Thursday, 15 April 2004

The Divine Comedy - Friends of the Earth

With startling return to form new album Absent Friends putting THE DIVINE COMEDY once more into the baroque pop spotlight, singer NEIL HANNON talks to STARSANDHEROES about sloth, astute ears and karaoke.

Hello Neil. Where ever have you been?
I’ve been all over the shop! I spent quite a while in America, but then again, that was quite a while back. The baby was born at the end of 2001 [Neil’s daughter, Willow, was born on 19th December, coincidentally also his wife Orla’s birthday], and I would’ve liked to have taken a break at that point, but unfortunately Ben Folds rang up and said, ‘I’ve got a three-month tour, can you support me?’, so I was away by the end of February – I think it’s the longest tour I’ve ever been on!

Do you enjoy touring?
Well, it’s weird. Touring is obviously something you have to do, and because of that, I make sure I enjoy it, but I think if I didn’t have to do it, I’d find it very hard to go out of my way to get one. Then again, I suppose I do like the thrill of going off on travels, but after a couple of weeks you kind of go, ‘I wanna go home!’. You just have to try to get yourself out of the hotel bed in the morning and see something, otherwise it’s completely pointless and you might as well be playing the same town every night.

What can we expect from the Divine Comedy live experience in 2004?
It’s not a massive orchestra – it’s more of an ensemble. I was gonna go for the orchestra, at least 25 or 30 people, but whereas in the old days I’d be happy to have thrown all my money away, these days it’s not quite so practical. I’m really glad we did the orchestral tour when we did [in support of 1997’s ‘A Short Album About Love’] because at that stage I had no other priorities. I had no idea how much the thing was costing, and I didn’t really mind. It was just, ‘we can, so let’s!’.

Do you still play tracks from your whole career?
I’m trying to have a couple from each album, cos there are seven bleedin’ albums to choose from – setlists get harder, every album you make. People are going to find great significance in what you choose, which is why I like the trio as well: I’ve got a trio of piano, cello and myself, and we’ll be doing lots and lots of gigs after the initial April ones. In that way there’s less pressure on the setlist, cos you can do pretty much anything. The 16-piece gigs are quite a headache, you can’t just use arrangements from when we had the orchestra last, because we’ve got half the number of instruments.

Absent Friends is something of a return to ornate orchestration after the indie-rock stylings of 2001’s Regeneration album – was this deliberate?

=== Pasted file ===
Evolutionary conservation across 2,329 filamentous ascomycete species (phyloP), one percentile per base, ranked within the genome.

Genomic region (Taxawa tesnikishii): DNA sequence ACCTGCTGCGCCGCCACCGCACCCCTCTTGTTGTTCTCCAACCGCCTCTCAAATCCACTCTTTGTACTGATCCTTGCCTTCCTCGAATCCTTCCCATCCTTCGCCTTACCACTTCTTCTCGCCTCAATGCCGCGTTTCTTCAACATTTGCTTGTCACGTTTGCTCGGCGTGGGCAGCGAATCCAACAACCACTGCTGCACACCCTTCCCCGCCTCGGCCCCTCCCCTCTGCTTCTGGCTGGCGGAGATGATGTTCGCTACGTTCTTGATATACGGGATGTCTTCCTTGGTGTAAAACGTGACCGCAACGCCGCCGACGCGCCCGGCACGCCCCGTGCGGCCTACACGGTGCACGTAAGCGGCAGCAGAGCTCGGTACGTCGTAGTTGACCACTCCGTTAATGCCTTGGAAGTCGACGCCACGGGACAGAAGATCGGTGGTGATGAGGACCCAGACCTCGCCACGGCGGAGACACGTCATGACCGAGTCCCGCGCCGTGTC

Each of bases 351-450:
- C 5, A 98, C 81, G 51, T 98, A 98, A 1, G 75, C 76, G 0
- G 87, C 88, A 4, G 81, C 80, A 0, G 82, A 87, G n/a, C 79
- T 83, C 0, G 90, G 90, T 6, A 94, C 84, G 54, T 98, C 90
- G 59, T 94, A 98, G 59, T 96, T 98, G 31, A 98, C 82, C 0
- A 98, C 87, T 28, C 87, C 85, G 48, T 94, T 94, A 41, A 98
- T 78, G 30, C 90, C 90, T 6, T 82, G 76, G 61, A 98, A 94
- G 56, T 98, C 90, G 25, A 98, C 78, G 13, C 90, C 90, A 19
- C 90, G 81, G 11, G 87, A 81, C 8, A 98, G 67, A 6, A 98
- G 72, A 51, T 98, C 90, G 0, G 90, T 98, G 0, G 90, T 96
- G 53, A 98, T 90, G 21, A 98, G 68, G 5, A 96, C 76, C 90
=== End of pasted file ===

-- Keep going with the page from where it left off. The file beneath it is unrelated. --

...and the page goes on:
It’s less a case of going back, it’s more…after I dissolved the band, I took a long while to figure out why I dissolved the band. I worked out that it was because I felt completely cramped and constrained within the whole thing, and also it just wasn’t as fun as it was in the beginning. I’ve worked with Joby Talbot throughout, however - we have a telepathic thing going on that makes it really stupid to work with anybody else.

When you left Setanta and signed to Parlophone for ‘Regeneration’, did you feel under any pressure to create a more orthodox, commercial record?
If I was under pressure it was purely self-inflicted. The record company have always been great – I haven’t noticed a vast amount of difference really, because Keith [Cullen, Setanta boss] used to let me do whatever I want, and ‘the new Keith’ lets me do whatever I want. I knew what I was after with ‘Regeneration’, it was a general movement from ‘just me’ to ‘the whole band’. It was an important thing to do, but instead of starting something, it seemed to be an end in itself, to be honest. I love the record, but I didn’t have much fun making it – I missed the ‘obsessive hermit, in his attic for three months trying to make a record’ environment.

What were you aiming for with Absent Friends?
What I tried to do was take all the things I thought I’d done best over the years and distill them into one focused album that sounded really lovely. All the previous records have an air of getting on and getting through, all about progress and experimentation. It was intense, and some of it’s quite hard to listen to, musically and lyrically – it was all quite, ‘young man in a hurry’. But now I’m virtually sloth-like, you can hardly see me move! I made this record last summer, and I still play it out of enjoyment, which is something I’ve never done before. I just wanted to stop experimenting so much…it seems like, ‘what the hell have I been doing all these years?’, but in a way I was always doing something for the sake of what was going to happen next.

As a child, did you ever have an imaginary friend?
I just didn’t have any friends! No, but I was always interested in what sort of personality you must have – you obviously have to have an over-active imagination, which I did; but you’d also have to be vaguely schitzophrenic. I nicked the idea [for album track ‘My Imaginary Friend’] from a Peter Sellers film, which one day I’ll look on the internet and find out what it’s called. [‘Only Two Can Play’, the 1962 film version of Kingley Amis’s novel ‘That Uncertain Feeling’] At the very end of the film, he goes off in a mobile library, to avoid the temptations of city life.

The opening line of the album’s Yann Tiersen collaboration "Sticks & Stones" is "You and I go together like the molar and the drill" – how’s married life treating you?
[laughs] I thought you were going to ask me about dentistry! Married life is fantastic. That song is obviously about people rubbing each other up the wrong way, but it’s not just me. Obviously, every now and again, you say the wrong thing, or she says the wrong thing, and people get hurt, but it all blows over. It’s that feeling at the time that I was trying to portray.

Is it fair to say that Regeneration was a record you thought people wanted you to make, but Absent Friends is simply the record you wanted to make?